In the world of online businesses, it can seem like there’s a virtually endless checklist of tasks to cross off. To start with, you need the right products and services for your customers. Then there’s the case of marketing your business. Oh, and you also need to factor in financing, hiring employees, securing the right premises, taxes… The list goes on and on.
With so many other things to consider, it can be easy to overlook an important issue: insurance. Most entrepreneurs think that just because they have an online business, versus a bricks and mortar store, that they do not need business insurance.
This is absolutely not the case, online businesses need to protect themselves like a typical bricks and mortar business. Online businesses have many situations that can go wrong such as hosting failures, ransomware, or even copyright infringements. What happens if a clients website crashes during a large sale and they lose out on possibilities hundreds of thousand of dollars?
I have a personal story to share about the time I once had downloaded a free and what I thought “royalty image” from one of the major sites, only to find out that the person who uploaded it had uploaded the image from Shuterstock did not have permission and I was accused of stealing it. The client was messaged from their legal department requesting a few thousand dollars or would be taken to court.
10 Types Of Fussiness Insurance For Online Companies
If you’re unsure where to start with all of this, you have landed on the right article. Below is a list of ten types of insurance your business needs to acquire. With these in place, you can rest easy knowing your company is protected against a wide range of potential problems.
1. General liability insurance
As the same suggests, general liability insurance is a great starting point for any business arranging coverage. In fact, it doesn’t matter if you run a large organization or a home-based operation – general liability insurance is a necessity.
The question is: What does general liability insurance actually cover? Well if your products, business environment, or services result in someone being injured, the policy will generally cover your company. The same also goes if any damage is caused to someone’s property.
As previously mentioned, this insurance is a great starting point. However, its general nature means that other policies are required as additional support.
2. Professional liability insurance
Also known by its alternative name of Errors & Omissions (E&O) insurance, professional liability insurance is often paired together with the previously mentioned general liability insurance.
This insurance is particularly useful if your company needs to deal with disgruntled customers. The reason for this is simple: if your business is sued due to work-related mistakes, the policy can help protect you from a financial point of view.
The reasons for being slapped with a lawsuit can vary. If you run a tech business, this could be down to delivering an app that is deemed buggy and incomplete. Another example would be an electrician who mistakenly wired a plug socket the wrong way.
It also goes beyond accidents or creating a product that is deemed not up to standard. You could also be faced with a court case even when the job has been done as expected. Say you install a new bathtub in a home. This was done properly and signed off by the client. Yet a couple of months later, it is deemed that the installation has ultimately damaged the plumbing. As they need to replace the piping, they will hold you responsible for footing the bill. Oh, and customers who simply don’t want to pay could try and drag the issue through the courts with feeble reasoning.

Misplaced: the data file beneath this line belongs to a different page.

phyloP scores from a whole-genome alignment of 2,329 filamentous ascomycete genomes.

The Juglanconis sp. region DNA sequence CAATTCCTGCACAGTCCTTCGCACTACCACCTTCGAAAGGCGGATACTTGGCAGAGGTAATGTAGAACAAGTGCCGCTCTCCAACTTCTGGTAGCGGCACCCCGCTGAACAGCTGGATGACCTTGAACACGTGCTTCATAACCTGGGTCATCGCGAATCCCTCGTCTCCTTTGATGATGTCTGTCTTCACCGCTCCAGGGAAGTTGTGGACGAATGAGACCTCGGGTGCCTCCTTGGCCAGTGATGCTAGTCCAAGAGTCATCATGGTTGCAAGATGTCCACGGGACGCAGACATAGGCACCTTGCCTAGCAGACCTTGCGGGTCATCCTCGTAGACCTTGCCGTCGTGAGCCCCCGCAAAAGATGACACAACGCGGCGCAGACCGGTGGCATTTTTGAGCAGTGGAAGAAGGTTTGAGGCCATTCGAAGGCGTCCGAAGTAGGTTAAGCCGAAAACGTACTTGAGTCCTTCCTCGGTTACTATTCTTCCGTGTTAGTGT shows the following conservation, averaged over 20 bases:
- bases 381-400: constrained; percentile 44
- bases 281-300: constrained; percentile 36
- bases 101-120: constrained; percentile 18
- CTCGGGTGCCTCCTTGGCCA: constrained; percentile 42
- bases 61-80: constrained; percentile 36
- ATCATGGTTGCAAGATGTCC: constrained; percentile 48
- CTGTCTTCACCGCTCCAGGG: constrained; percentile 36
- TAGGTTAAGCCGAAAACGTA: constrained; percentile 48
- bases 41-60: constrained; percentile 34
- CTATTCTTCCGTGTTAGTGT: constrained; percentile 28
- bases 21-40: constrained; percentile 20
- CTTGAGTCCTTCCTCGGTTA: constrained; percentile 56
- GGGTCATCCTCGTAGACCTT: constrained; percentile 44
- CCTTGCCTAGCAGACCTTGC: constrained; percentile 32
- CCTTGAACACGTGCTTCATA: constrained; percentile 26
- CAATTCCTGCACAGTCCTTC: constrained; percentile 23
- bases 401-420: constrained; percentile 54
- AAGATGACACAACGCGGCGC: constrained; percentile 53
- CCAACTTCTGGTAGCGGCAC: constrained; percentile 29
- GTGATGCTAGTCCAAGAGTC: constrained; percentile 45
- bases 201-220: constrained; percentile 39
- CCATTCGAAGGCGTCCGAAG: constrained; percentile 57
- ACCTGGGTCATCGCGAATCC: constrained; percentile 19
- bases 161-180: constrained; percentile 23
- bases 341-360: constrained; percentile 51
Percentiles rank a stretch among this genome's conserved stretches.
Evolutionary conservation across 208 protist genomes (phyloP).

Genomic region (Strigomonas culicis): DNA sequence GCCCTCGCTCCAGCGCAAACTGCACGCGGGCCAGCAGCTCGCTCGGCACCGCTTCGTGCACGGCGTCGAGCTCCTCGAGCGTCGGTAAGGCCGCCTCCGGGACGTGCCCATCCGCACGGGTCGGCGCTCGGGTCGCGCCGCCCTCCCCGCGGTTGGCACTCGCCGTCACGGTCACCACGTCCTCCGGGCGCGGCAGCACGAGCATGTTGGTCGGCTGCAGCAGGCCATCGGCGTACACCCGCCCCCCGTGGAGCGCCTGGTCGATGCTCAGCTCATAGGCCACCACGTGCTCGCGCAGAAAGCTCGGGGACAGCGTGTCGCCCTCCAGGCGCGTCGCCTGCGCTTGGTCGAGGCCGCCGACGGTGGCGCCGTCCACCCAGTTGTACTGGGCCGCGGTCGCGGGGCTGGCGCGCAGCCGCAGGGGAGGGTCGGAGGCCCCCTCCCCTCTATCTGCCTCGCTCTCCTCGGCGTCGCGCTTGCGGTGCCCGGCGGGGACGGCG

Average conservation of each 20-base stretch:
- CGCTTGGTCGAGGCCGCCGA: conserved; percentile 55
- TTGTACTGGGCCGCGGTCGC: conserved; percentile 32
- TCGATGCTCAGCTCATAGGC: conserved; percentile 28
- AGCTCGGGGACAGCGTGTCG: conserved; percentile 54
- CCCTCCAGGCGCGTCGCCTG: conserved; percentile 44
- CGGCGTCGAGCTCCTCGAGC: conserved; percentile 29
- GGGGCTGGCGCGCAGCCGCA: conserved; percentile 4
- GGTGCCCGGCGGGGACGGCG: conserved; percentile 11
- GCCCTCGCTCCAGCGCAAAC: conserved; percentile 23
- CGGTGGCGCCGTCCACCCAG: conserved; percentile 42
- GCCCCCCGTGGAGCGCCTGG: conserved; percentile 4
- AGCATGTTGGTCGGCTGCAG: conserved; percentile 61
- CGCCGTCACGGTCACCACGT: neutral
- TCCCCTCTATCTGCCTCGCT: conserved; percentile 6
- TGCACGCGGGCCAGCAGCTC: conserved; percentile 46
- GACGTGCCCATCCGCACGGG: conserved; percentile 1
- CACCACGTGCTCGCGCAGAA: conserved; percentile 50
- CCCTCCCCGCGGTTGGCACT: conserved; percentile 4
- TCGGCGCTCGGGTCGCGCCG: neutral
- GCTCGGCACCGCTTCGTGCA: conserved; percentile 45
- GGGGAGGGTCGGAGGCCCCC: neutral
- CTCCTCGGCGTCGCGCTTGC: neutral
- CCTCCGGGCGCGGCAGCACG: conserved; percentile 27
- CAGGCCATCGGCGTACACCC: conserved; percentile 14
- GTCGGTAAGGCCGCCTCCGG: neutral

Professional liability insurance isn’t only about saving money. It’s also vital for protecting your reputation. If your business suddenly hits the news due to a court case relating to something you’ve done wrong, this could end up being much more costly than the lawsuit itself.
3. Product liability insurance
If your business sells physical products, it is imperative that you sign up for product liability insurance. The reason is a straightforward one: it covers any possible damage your products cause when used by customers.
As for what this damage entails, it could be if someone becomes ill or injured from using your product, or if it causes property damage. This could be as simple as someone having an allergic reaction from using a lipstick you sold. Even if you weren’t responsible for the manufacturing of the product, your business could still be liable.
Instead of possibly needing to pay for a client’s property restoration or medical costs, the product liability insurance will cover the bill.
Note: when searching around for the aforementioned professional liability insurance, keep in mind that certain plans already incorporate product liability insurance.
I personally believe that all businesses, especially selling on Amazon, need product liabillity insurance.
4. Workers’ compensation insurance
Your employees are the most important asset of your business. As a result, it makes sense to take care of them with workers’ compensation insurance.
With that said, the benefit of this insurance isn’t strictly for the workers. Your company will also massively benefit if one of your employees has to deal with an injury or sickness caused while on-the-job. Instead of having to deal with an expensive medical bill – the type of bill that could wipe out a small business in the US – the workers’ compensation insurance will cover the costs.
However, it is the workers that gain the most from this insurance. If the medical bill was aimed in their direction, they also won’t need to use their life savings to pay it off. Additionally, the insurance will deliver extended coverage while the employee recovers from the injury/sickness. This means that while they focus on resting up and getting back to 100%, the policy will send a partial wage packet to help cover their living expenses.
When you’re getting a workers compensation insurance quote, ensure the policy covers every aspect you need. There’s no point going with the cheapest option if it’s limited in what it provides – and that policy should be applied when signing up for any other insurance.
5. Property insurance
If your business grows to the point where you are fortunate to own your own building or warehouse, property insurance is another policy that you absolutely need. To extend on that statement, this insurance should also be used by any company that uses and stores its own business personal property. This personal property includes the likes of computers, tools, inventory, and office equipment.